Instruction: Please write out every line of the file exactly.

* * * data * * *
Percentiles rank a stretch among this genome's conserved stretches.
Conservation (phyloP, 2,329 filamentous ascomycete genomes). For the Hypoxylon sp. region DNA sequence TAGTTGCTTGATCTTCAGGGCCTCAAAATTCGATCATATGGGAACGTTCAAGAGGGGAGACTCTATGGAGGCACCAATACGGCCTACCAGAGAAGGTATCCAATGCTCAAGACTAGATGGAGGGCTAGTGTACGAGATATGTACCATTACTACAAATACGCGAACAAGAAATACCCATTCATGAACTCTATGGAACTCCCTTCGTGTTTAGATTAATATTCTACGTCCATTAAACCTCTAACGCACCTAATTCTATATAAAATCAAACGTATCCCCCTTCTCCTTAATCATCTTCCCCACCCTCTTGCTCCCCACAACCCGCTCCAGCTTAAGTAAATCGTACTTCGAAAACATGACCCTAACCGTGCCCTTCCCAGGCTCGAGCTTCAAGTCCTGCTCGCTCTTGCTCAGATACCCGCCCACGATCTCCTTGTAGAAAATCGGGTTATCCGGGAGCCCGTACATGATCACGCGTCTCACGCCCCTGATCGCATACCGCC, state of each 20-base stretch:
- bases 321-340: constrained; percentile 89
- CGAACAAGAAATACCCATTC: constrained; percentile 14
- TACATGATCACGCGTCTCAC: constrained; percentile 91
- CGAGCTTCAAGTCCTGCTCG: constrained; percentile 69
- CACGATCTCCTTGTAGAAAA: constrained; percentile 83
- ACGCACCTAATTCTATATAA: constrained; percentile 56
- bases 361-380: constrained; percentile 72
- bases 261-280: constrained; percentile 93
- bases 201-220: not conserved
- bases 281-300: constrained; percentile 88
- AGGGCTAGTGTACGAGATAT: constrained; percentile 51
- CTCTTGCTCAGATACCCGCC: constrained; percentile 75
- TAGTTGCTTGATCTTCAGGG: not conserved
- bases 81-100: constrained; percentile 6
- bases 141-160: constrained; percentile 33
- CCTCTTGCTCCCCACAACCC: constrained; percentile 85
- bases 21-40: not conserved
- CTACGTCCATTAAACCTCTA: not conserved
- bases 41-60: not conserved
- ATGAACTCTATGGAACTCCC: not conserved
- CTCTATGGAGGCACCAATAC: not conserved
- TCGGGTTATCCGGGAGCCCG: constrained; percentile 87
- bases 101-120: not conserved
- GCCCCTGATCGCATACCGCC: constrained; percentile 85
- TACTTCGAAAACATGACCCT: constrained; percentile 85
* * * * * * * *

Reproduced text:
Percentiles rank a stretch among this genome's conserved stretches.
Conservation (phyloP, 2,329 filamentous ascomycete genomes). For the Hypoxylon sp. region DNA sequence TAGTTGCTTGATCTTCAGGGCCTCAAAATTCGATCATATGGGAACGTTCAAGAGGGGAGACTCTATGGAGGCACCAATACGGCCTACCAGAGAAGGTATCCAATGCTCAAGACTAGATGGAGGGCTAGTGTACGAGATATGTACCATTACTACAAATACGCGAACAAGAAATACCCATTCATGAACTCTATGGAACTCCCTTCGTGTTTAGATTAATATTCTACGTCCATTAAACCTCTAACGCACCTAATTCTATATAAAATCAAACGTATCCCCCTTCTCCTTAATCATCTTCCCCACCCTCTTGCTCCCCACAACCCGCTCCAGCTTAAGTAAATCGTACTTCGAAAACATGACCCTAACCGTGCCCTTCCCAGGCTCGAGCTTCAAGTCCTGCTCGCTCTTGCTCAGATACCCGCCCACGATCTCCTTGTAGAAAATCGGGTTATCCGGGAGCCCGTACATGATCACGCGTCTCACGCCCCTGATCGCATACCGCC, state of each 20-base stretch:
- bases 321-340: constrained; percentile 89
- CGAACAAGAAATACCCATTC: constrained; percentile 14
- TACATGATCACGCGTCTCAC: constrained; percentile 91
- CGAGCTTCAAGTCCTGCTCG: constrained; percentile 69
- CACGATCTCCTTGTAGAAAA: constrained; percentile 83
- ACGCACCTAATTCTATATAA: constrained; percentile 56
- bases 361-380: constrained; percentile 72
- bases 261-280: constrained; percentile 93
- bases 201-220: not conserved
- bases 281-300: constrained; percentile 88
- AGGGCTAGTGTACGAGATAT: constrained; percentile 51
- CTCTTGCTCAGATACCCGCC: constrained; percentile 75
- TAGTTGCTTGATCTTCAGGG: not conserved
- bases 81-100: constrained; percentile 6
- bases 141-160: constrained; percentile 33
- CCTCTTGCTCCCCACAACCC: constrained; percentile 85
- bases 21-40: not conserved
- CTACGTCCATTAAACCTCTA: not conserved
- bases 41-60: not conserved
- ATGAACTCTATGGAACTCCC: not conserved
- CTCTATGGAGGCACCAATAC: not conserved
- TCGGGTTATCCGGGAGCCCG: constrained; percentile 87
- bases 101-120: not conserved
- GCCCCTGATCGCATACCGCC: constrained; percentile 85
- TACTTCGAAAACATGACCCT: constrained; percentile 85